Peace and the Public Purse : Economic Policies for Postwar Statebuilding
In the aftermath of violent conflict, how do the economic challenges of state building intersect with the political challenges of peace building? How can the international community help lay the fiscal foundations for a sustainable state and a durable peace? ""Peace and the Public Purse"" examines these questions, lifting the curtain that often has separated economic policy from peace implementation. Drawing on recent experiences in Afghanistan, Bosnia, Cambodia, East Timor, Guatemala, Palestine, and Uganda, the authors bring to life a key dimension of how both peace and states are built. The book explores how the economic challenges of state building intersect with the political challenges of peace building in the aftermath of violent conflict.
- Paperback | 340 pages
- 152.4 x 228.6 x 17.8mm | 476.27g
- 30 May 2007
- Lynne Rienner Publishers Inc
- Boulder, CO, United States
- illustrated Edition
Other books in this series
Table of contents
Peace and the Public Purse: An Introduction - the Editors. From Failed State to Good Performer?: The Case of Uganda - L. Ndikumana and J. Nannyonjo. Aid, Public Finance, and Accountability: Cambodian Dilemmas - P. Smoke and R. R. Taliercio, Jr. Building Fiscal Provisions into Peace Agreements: Cautionary Tales from Guatemala - P. Rodas-Martini. National Ownership and International Trusteeship: The Case of East Timor - E. Pires and M. Francino. The Budget as the Lynchpin of the State: Lessons from Afghanistan - A. Ghani, C. Lockhart, N. Nehan, and B. Massoud. Managing Public Resources: The Experience of the Palestinian ""Proto-State"" - R. Brynen. Currency and Sovereignty: Why Monetary Policy Is Critical - W. Coats. Postwar Debts: Time for a New Approach - P. Alvarez-Plata and T. Bruck. Policy Implications: The Economics of Postwar Statebuilding - the Editors.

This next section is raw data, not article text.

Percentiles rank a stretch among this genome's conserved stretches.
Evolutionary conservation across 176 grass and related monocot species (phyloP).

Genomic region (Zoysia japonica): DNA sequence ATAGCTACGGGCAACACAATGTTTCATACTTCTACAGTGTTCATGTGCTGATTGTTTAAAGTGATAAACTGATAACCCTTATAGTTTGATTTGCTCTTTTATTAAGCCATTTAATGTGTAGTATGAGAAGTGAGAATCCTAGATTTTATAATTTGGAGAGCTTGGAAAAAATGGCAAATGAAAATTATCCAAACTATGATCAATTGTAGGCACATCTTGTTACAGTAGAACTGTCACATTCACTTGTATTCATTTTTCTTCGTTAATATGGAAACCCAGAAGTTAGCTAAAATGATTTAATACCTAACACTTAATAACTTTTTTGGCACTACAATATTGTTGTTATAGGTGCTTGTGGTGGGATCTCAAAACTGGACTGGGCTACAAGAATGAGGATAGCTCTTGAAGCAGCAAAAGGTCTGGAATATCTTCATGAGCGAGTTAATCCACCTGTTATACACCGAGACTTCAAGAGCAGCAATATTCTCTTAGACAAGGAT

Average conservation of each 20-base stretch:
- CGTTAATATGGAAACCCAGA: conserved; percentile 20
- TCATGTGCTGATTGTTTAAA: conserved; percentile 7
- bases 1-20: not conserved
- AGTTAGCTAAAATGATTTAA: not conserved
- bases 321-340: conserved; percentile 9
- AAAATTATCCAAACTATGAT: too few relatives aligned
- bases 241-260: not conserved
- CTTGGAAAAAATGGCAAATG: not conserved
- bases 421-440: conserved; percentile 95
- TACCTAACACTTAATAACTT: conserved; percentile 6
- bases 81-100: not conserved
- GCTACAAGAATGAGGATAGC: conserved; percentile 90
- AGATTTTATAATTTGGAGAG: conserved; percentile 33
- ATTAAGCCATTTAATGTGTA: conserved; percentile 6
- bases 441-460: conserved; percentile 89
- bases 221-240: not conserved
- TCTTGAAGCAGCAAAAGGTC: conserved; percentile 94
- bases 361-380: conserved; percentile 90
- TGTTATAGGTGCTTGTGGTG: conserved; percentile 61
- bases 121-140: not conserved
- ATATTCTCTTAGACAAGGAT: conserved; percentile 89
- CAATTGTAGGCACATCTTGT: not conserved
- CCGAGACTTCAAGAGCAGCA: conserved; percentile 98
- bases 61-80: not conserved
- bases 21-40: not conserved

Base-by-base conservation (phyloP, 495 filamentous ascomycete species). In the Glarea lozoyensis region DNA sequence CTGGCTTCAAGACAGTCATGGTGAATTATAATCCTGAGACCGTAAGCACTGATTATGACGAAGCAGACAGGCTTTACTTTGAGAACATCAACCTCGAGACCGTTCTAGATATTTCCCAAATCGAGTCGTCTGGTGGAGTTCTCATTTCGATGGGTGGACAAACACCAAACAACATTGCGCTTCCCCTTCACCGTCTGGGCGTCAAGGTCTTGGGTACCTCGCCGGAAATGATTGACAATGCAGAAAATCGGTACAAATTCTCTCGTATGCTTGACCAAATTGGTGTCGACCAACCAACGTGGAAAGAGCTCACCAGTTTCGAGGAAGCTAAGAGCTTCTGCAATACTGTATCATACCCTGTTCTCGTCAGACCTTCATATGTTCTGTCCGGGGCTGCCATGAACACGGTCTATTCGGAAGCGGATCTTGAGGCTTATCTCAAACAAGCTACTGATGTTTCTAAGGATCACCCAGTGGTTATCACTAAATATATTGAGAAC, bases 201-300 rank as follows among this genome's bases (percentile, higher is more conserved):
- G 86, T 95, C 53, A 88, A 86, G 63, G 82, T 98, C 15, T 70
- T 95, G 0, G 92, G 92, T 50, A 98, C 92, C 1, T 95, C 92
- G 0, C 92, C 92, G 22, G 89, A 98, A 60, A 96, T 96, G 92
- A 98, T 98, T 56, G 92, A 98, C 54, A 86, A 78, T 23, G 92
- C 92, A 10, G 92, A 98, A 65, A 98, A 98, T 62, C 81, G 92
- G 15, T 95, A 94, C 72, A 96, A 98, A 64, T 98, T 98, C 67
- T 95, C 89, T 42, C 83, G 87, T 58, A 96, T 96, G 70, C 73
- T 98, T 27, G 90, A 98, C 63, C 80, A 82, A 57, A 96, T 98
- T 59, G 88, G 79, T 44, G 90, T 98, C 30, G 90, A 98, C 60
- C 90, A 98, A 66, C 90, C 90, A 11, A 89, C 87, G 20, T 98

About James K. Boyce
James K. Boyce is professor of economics at the University of Massachusetts, Amherst, where he directs the program on peacebuilding at the Political Economy Research Unit. He is author of Investing in Peace: Aid and Conditionality After Civil War and editor of Economic Policy for Building Peace: The Lessons of El Salvador. Madalene O'Donnell is on the staff of the UN Department of Peacekeeping Operations. Previously, she coordinated the program on postwar statebuilding at New York University's Center on International Cooperation; and she has also worked on public-sector reform at the World Bank and served as anticorruption adviser at the US Agency for International Development.